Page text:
- Passenger traffic (RPKs):
- Load factor:
Brazil's domestic pax traffic up 7% in Nov-2012, int'l pax traffic up 3%
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Latin American airlines work to attract investors. Ownership laws a hindrance in tough economics
Economic and political upheaval in Brazil during the past couple of years has essentially isolated many of the country’s companies, including airlines, from credit markets. Some of the country’s legislators made a bold move earlier in 2016 to lift all foreign ownership restrictions on airlines; but that specific element of legislation was vetoed by the country’s interim government in order ensure other pieces of a larger bill were ratified.
The push for 100% foreign ownership still appears to have some momentum in Brazil’s uncertain political climate. The country’s transportation minister has reportedly stated that the debate over foreign ownership is not over, and he aims to push for re-opening the discussion about ownership caps in the country’s Senate.
In the meantime, Brazil’s 20% foreign ownership cap remains at status quo in a fast-changing Latin American aviation landscape where Avianca is courting foreign investors and Qatar has just tabled its plans to take a 10% share in LATAM. It would be an unprecedented move for Brazil to allow for 100% foreign ownership of its airlines but raising the cap to 49% seems reasonable, and could possibly help Brazil’s largest airline Gol as it works to restructure billions in debt. But changes in ownership laws may not result in investors flocking to Gol when other Latin American airlines offer less risk to investors.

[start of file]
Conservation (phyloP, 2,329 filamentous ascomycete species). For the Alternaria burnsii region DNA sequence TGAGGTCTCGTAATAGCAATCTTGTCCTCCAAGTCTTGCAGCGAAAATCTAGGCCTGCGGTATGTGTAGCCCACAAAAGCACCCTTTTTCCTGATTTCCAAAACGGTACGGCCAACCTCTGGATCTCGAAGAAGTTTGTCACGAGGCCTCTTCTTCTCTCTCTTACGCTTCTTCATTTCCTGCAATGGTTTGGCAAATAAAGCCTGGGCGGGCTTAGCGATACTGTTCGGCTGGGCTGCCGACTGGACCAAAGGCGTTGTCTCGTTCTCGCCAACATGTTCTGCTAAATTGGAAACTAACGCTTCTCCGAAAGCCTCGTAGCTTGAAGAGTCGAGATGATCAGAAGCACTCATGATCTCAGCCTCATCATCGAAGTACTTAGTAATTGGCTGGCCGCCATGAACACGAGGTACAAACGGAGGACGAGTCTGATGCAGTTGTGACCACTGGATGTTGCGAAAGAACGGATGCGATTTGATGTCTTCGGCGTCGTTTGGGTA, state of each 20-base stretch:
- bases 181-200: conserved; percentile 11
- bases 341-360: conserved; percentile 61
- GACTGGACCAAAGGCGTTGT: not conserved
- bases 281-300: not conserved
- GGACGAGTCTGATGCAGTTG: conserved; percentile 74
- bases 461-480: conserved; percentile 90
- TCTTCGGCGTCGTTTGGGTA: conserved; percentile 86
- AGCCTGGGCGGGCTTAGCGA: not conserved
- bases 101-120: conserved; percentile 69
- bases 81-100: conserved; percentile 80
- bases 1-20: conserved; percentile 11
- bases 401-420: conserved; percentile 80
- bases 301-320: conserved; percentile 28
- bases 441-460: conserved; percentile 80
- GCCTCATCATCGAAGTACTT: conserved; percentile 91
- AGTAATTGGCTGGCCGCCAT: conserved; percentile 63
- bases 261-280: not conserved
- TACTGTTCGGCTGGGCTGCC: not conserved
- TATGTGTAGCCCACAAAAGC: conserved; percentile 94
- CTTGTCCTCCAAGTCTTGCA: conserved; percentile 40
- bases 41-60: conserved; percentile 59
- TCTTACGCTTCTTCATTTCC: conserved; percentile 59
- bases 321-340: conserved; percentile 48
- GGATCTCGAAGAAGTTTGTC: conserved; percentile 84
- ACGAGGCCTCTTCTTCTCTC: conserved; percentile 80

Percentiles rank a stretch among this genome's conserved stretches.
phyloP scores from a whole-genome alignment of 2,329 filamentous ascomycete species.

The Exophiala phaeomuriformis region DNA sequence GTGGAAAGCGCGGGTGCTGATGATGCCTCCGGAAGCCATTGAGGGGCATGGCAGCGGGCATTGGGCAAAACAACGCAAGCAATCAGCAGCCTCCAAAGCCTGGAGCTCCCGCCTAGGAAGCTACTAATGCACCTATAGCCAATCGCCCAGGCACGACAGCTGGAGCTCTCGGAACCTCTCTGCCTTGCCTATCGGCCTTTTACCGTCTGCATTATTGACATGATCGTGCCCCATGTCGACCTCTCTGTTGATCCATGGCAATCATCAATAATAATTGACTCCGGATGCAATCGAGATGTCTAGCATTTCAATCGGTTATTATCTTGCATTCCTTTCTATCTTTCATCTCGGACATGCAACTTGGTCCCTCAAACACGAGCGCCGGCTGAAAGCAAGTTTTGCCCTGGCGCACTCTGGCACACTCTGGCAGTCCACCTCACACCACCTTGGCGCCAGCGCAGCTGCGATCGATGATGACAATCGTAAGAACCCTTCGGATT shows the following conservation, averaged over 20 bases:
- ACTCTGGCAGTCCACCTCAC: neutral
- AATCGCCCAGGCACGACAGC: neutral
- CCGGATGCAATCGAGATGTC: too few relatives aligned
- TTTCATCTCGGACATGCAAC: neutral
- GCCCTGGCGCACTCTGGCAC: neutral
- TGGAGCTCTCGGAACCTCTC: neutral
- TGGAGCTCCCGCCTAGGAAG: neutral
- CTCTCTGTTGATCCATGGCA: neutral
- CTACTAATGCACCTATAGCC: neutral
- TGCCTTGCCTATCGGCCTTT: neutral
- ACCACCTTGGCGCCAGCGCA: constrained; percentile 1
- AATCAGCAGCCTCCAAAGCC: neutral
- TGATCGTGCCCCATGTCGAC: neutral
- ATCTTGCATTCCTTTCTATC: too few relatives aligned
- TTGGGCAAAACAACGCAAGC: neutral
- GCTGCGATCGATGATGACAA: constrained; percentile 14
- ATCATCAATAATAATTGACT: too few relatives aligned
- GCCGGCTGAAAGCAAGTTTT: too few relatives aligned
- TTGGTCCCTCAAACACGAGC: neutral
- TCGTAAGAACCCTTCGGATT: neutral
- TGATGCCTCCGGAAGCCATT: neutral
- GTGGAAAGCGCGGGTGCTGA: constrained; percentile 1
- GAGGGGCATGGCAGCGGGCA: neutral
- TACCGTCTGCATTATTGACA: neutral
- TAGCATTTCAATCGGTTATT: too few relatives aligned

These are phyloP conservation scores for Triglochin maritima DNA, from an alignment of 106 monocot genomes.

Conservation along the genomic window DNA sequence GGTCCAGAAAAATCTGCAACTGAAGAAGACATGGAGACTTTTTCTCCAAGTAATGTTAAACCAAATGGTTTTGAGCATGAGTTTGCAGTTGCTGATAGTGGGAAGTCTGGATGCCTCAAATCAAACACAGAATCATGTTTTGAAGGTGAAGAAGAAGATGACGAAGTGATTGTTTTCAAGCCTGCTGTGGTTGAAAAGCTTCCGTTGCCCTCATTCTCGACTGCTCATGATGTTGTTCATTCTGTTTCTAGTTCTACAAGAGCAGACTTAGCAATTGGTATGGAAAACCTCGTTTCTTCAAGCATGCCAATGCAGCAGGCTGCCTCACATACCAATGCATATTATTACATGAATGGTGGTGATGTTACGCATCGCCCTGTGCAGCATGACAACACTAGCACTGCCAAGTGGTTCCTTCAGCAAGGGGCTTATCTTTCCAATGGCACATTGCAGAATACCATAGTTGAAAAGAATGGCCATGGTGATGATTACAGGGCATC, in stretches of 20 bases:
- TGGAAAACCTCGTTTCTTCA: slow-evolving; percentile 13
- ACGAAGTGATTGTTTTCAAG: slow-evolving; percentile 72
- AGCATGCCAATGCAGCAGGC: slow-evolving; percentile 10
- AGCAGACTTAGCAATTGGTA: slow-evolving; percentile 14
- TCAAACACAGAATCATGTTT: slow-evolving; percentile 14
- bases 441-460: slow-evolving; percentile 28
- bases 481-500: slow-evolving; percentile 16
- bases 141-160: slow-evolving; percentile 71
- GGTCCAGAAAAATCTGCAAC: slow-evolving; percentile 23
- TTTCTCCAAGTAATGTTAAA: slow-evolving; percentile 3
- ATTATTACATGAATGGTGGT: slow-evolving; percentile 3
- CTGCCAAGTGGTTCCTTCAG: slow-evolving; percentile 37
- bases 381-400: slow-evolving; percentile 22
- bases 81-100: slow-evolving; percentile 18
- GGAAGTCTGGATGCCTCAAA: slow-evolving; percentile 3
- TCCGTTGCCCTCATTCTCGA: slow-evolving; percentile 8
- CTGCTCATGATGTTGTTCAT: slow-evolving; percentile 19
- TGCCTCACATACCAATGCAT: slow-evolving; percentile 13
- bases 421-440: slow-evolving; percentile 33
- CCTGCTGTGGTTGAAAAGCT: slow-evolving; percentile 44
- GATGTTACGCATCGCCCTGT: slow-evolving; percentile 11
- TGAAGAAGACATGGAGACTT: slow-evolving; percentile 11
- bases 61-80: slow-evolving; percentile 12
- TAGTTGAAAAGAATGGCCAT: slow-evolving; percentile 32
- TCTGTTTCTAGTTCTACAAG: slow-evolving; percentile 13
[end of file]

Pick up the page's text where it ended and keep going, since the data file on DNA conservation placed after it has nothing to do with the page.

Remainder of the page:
Qatar Airways buys 10% of oneworld's LATAM, to add to its 15% in IAG
Enter Qatar Airways. As Etihad Airways looks to bed down its investments in other airlines, Qatar is gradually expanding its airline investment portfolio. Qatar's 15% stake in IAG is now being followed with a 10% stake in LATAM for USD613 million – nearly 1.5 times Qatar's net profit of USD446 million, disclosed (for the first time) on the day prior to the LATAM equity announcement. It is a safe investment; LATAM group has a strong market position and its share price has remained strong even in the face of a brutal downturn in Latin American economies.
Qatar gives LATAM needed cash and a distant shareholder. Latin America is the smallest market by far for Gulf airlines, but while currently in the economic doldrums, has a longer term potential for growth. It is also a key future market for US airlines, albeit very small on the Gulf airlines' networks. Qatar is spending nearly EUR2.5 billion on equity investments, still smaller than Etihad's but illustrating a willingness to acquire airline assets, for investment and strategic reasons. In this case the immediate strategic purpose for Qatar is less apparent.
Star Alliance's privately owned Avianca is also considering a strategic shareholder; that would mean five of Latin America's eight largest airline groups could have an airline investor from outside the region.